Many students who are genuinely interested in the study of English literature have no philological interests at all and find the study of Anglo-Saxon and of Middle English an insuperable bar to their advancing the subject of English. The subjects of English language and English literature are as far apart as economics and zoology and appeal to totally different types of minds. There is certainly ample in either subject to form material for a year's work at the various-stages. Possibly the best reform that could be made in the B.A. would be to return to the old system, whereby the student did a year's preliminary work before proceeding to sit outside exams. This scheme had two advantages; it enabled the student to find out in his first year what subjects he really wished to advance, and secondly, it reduced the sitting of outside exams., the bugbear of all true study, to two years instead of the present three. We feel that this long discussion of degree courses expresses the ideas of a very large number of students who are increasingly dissatisfied with the muddled and discordant units which compose their courses.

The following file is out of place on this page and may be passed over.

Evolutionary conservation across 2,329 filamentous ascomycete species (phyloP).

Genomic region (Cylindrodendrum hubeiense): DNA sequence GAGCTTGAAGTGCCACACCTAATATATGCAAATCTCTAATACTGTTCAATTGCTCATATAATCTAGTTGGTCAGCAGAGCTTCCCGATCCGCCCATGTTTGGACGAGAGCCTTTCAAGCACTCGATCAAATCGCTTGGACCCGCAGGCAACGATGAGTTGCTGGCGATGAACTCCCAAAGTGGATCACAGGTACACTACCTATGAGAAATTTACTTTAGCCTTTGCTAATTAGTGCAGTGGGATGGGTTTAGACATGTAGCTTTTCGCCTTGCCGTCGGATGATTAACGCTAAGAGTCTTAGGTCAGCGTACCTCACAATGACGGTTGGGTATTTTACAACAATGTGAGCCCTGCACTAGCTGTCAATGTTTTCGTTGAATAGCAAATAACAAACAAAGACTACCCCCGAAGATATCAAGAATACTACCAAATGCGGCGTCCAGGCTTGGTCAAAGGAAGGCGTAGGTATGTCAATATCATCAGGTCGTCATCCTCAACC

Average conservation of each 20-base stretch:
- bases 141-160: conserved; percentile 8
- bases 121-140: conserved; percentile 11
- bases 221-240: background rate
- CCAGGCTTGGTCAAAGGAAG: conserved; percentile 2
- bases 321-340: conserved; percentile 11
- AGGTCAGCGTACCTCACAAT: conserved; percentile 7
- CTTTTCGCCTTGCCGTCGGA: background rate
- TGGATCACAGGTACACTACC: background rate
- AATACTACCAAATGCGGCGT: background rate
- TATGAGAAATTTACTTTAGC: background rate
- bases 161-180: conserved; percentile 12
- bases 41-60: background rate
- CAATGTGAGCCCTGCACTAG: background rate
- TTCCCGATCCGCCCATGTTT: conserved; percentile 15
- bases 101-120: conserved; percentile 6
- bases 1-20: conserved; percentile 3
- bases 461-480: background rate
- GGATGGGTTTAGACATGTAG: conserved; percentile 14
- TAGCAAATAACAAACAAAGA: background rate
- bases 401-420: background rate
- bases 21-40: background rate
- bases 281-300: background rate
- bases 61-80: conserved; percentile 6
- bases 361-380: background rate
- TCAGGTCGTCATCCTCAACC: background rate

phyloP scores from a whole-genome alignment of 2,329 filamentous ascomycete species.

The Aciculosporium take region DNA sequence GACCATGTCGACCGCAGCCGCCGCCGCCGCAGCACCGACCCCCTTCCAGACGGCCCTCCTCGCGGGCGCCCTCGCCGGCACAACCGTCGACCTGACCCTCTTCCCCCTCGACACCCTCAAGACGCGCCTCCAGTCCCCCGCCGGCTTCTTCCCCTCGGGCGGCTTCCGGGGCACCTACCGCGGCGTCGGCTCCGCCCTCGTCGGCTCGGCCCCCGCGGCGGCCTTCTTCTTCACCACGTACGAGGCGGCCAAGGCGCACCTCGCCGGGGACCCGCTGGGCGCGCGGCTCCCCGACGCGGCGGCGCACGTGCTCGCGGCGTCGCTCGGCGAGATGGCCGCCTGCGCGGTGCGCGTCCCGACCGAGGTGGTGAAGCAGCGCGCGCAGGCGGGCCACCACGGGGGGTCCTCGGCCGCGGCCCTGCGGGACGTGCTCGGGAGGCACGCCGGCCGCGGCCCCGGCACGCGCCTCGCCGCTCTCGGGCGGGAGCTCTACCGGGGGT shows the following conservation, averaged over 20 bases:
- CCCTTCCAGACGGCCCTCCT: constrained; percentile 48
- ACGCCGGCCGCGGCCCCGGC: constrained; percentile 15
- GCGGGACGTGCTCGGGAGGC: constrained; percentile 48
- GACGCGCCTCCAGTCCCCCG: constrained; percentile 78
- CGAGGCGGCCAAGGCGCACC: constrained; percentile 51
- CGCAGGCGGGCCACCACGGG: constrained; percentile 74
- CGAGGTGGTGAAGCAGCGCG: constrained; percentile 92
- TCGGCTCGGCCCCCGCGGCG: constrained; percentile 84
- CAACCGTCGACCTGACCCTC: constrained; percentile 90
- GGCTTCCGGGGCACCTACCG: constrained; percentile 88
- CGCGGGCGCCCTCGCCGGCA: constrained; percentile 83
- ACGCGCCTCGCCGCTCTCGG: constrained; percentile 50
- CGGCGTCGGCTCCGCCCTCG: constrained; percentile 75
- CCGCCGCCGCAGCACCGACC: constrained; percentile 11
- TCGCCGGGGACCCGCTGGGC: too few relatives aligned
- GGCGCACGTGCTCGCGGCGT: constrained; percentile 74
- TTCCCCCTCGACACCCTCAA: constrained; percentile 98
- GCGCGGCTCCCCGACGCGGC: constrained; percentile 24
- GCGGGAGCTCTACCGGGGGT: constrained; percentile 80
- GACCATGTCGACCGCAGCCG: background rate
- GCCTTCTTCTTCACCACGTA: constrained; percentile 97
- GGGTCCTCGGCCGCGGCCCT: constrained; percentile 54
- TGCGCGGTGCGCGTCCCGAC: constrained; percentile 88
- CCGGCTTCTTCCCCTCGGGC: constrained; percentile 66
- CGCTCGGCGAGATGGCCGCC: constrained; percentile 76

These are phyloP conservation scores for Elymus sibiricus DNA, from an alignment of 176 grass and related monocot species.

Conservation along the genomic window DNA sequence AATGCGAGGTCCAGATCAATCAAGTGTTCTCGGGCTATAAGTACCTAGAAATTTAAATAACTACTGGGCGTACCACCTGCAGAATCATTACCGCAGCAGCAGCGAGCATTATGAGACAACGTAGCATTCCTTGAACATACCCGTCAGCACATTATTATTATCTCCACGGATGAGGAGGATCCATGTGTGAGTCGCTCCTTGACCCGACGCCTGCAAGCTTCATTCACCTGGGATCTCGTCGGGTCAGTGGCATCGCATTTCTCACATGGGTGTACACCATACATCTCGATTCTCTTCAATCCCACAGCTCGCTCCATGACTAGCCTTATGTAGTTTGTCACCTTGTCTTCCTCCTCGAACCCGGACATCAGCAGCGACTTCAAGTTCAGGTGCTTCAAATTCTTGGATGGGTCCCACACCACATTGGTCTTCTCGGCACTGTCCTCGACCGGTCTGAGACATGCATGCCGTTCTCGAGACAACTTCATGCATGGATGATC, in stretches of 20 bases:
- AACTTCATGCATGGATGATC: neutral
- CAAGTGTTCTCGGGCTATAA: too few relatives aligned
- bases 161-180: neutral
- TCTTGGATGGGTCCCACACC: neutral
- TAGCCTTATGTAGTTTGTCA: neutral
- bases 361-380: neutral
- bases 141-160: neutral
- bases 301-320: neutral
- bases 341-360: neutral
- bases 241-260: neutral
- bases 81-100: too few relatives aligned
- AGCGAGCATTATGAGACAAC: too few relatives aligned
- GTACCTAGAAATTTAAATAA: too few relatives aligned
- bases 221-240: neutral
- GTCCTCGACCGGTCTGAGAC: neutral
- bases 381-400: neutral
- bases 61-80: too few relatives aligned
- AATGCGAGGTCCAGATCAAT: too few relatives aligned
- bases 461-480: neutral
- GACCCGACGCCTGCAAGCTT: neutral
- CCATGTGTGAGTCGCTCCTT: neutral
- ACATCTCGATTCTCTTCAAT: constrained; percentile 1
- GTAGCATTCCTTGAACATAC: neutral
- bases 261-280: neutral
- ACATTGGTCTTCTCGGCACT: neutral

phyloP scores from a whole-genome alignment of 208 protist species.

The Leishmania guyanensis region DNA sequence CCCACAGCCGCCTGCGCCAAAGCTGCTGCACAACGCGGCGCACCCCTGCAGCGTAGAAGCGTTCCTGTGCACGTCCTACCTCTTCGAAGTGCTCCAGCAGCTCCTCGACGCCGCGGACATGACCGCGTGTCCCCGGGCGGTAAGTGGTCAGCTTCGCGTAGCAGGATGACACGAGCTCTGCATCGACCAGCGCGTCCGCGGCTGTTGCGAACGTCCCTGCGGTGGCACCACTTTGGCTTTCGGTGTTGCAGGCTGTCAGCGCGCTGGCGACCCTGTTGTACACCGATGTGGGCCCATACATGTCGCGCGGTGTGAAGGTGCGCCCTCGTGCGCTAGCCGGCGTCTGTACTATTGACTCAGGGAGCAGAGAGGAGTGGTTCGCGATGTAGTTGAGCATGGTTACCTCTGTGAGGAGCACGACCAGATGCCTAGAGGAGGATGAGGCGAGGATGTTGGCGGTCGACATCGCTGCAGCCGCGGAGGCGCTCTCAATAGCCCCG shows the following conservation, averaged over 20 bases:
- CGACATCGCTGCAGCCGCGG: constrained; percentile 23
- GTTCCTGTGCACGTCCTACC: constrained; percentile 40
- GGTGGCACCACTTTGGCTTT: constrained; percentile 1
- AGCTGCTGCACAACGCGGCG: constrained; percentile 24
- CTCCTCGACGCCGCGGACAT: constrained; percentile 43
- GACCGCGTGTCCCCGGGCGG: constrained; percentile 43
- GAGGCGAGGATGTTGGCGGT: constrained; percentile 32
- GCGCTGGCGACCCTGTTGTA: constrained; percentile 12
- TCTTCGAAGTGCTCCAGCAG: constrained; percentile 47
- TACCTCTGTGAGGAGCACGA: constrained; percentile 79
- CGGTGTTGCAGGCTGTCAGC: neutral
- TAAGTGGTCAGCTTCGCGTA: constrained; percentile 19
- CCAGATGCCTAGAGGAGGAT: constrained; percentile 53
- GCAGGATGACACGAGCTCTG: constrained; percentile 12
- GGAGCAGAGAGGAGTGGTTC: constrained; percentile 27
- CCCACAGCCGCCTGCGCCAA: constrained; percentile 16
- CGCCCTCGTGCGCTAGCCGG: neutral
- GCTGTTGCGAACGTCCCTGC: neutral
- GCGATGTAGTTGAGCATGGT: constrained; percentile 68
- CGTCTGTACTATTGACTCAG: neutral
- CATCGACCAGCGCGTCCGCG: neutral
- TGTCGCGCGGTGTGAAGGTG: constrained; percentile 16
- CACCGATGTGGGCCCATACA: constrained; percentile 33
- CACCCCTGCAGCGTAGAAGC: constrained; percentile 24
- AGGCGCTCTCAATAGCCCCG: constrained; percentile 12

Relations with the Staff

The Haeremai Club dance, referred to at greater length elsewhere in this issue, was noteworthy for the support given it by members of the staff. At present a large number of students have very little opportunity for meeting their own preceptors except in the class-room, and not unnaturally a feeling of constraint is bound to arise if this state of affairs continues. One of the back numbers of "Spike" contains the following passage—[we quote from memory]—"Education consists not in attending a course of lectures, but in sitting up till two in the morning with a friend with whom you can talk things over."

We do not suggest that dances should be held in this manner, but we do suggest that until there is a fuller and freer inter-change of ideas between the staff and students outside the class-room, V.U.C. will not be a true University.

Oregon Debaters

Perhaps it was because we are all somewhat tired of our own local giants that the two debates in which we heard Messrs. Pfaff, Miller and Wilson, of Oregon University, seemed to us so exceedingly good. In their first debate, that on the "rising generation," they adopted a flippant, bantering manner, somewhat reminiscent of the Oxford debaters and our earnest young Colonial speakers failed to respond in like manner. However, when Prohibition was discussed, both sides came down to serious argument and a first-rate debate ensued. These visits of debating teams from one country to another play a great part in broadening student life and we hope it will not be long before a tour of New Zealand student debaters can again be financed.